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Deradicalisation: Can People Be Deradicalised (Terrorism Book 2)

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This book examines ways in which a terrorist can be de-radicalised. To achieve this, de-radicalisation programs from countries across the Middle East, Southeast Asia and Europe are appraised. Firstly, a suitable definition is identified to differentiate de-radicalisation from disengagement, the former being not only the withdrawal from extremist activities but also the mod This book examines ways in which a terrorist can be de-radicalised. To achieve this, de-radicalisation programs from countries across the Middle East, Southeast Asia and Europe are appraised. Firstly, a suitable definition is identified to differentiate de-radicalisation from disengagement, the former being not only the withdrawal from extremist activities but also the moderation of one’s beliefs. Commonalities with all of the programs studied are listed which include religious studies and dialogue, counselling, education, training, and social and economic support. A feature of all but one of the programs examined involves community participation. Differences with the programs include ownership of the program resting with different agencies and the varied groups assisting. For clarity, programs have been separated into proactive as opposed to reactive, and those that target individuals rather than a collective approach. Finally, a cautionary note advises potential organisers on some of the pitfalls and risks with de-radicalisation programs.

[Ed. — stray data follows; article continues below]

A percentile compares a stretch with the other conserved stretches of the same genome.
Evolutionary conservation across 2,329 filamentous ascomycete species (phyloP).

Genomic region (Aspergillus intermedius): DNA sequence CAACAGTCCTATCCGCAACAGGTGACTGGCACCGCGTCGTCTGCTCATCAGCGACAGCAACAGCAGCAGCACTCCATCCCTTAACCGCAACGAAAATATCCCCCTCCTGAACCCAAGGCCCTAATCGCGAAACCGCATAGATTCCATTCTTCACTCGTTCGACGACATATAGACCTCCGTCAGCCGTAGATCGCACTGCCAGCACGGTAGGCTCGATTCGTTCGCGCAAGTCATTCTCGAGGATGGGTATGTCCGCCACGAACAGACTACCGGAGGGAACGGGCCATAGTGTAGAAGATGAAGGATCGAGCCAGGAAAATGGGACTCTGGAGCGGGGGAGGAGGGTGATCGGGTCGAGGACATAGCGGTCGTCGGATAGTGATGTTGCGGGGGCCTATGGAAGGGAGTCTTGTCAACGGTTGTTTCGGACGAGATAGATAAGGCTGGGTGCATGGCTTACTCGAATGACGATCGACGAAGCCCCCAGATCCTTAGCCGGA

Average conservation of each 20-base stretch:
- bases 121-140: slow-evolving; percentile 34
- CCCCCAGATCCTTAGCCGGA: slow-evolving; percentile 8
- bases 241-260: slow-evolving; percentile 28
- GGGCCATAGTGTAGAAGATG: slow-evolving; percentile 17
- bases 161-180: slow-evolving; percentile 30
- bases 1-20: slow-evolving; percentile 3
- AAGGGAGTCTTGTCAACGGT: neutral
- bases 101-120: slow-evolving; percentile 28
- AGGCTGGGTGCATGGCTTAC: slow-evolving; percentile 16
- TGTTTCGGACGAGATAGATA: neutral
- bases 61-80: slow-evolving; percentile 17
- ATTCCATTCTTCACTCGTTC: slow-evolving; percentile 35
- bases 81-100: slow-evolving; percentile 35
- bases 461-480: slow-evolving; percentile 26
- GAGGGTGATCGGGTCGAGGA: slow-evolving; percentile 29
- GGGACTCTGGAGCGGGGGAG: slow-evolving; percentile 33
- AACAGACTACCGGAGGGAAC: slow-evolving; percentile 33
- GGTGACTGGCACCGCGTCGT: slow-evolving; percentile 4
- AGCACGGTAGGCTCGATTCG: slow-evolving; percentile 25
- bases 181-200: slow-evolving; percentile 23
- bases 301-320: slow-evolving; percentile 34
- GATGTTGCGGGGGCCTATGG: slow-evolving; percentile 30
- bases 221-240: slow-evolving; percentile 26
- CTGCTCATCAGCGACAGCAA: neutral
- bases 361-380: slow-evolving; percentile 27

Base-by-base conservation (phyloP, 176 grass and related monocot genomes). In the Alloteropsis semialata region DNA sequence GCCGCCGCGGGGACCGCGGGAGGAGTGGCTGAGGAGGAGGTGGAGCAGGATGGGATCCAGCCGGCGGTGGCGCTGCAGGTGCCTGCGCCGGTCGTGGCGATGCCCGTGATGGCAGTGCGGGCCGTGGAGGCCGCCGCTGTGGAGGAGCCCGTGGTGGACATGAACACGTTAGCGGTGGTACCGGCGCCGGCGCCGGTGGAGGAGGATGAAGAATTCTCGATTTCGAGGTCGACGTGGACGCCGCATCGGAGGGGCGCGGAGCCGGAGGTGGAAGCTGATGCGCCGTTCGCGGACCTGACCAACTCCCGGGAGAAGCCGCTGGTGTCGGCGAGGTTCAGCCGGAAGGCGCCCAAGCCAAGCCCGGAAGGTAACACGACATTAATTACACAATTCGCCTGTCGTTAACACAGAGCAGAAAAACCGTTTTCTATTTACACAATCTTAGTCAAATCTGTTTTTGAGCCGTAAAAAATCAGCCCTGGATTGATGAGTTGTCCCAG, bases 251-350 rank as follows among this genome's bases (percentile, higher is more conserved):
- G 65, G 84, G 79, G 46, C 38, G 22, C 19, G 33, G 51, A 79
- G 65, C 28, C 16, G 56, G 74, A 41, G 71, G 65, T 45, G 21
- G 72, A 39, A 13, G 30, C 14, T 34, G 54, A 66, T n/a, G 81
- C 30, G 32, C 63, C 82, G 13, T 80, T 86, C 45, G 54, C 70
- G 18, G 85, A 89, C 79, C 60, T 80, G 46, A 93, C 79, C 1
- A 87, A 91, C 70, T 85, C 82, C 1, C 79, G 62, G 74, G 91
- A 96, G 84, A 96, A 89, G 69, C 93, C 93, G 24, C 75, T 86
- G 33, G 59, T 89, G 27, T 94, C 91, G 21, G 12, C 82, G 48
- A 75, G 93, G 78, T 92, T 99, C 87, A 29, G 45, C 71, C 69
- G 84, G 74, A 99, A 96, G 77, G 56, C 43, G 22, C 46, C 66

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This book examines ways in which a terrorist can be de-radicalised. To achieve this, de-radicalisation programs from countries across the Middle East, Southeast Asia and Europe are appraised. Firstly, a suitable definition is identified to differentiate de-radicalisation from disengagement, the former being not only the withdrawal from extremist activities but also the mod This book examines ways in which a terrorist can be de-radicalised. To achieve this, de-radicalisation programs from countries across the Middle East, Southeast Asia and Europe are appraised. Firstly, a suitable definition is identified to differentiate de-radicalisation from disengagement, the former being not only the withdrawal from extremist activities but also the moderation of one’s beliefs. Commonalities with all of the programs studied are listed which include religious studies and dialogue, counselling, education, training, and social and economic support. A feature of all but one of the programs examined involves community participation. Differences with the programs include ownership of the program resting with different agencies and the varied groups assisting. For clarity, programs have been separated into proactive as opposed to reactive, and those that target individuals rather than a collective approach. Finally, a cautionary note advises potential organisers on some of the pitfalls and risks with de-radicalisation programs.

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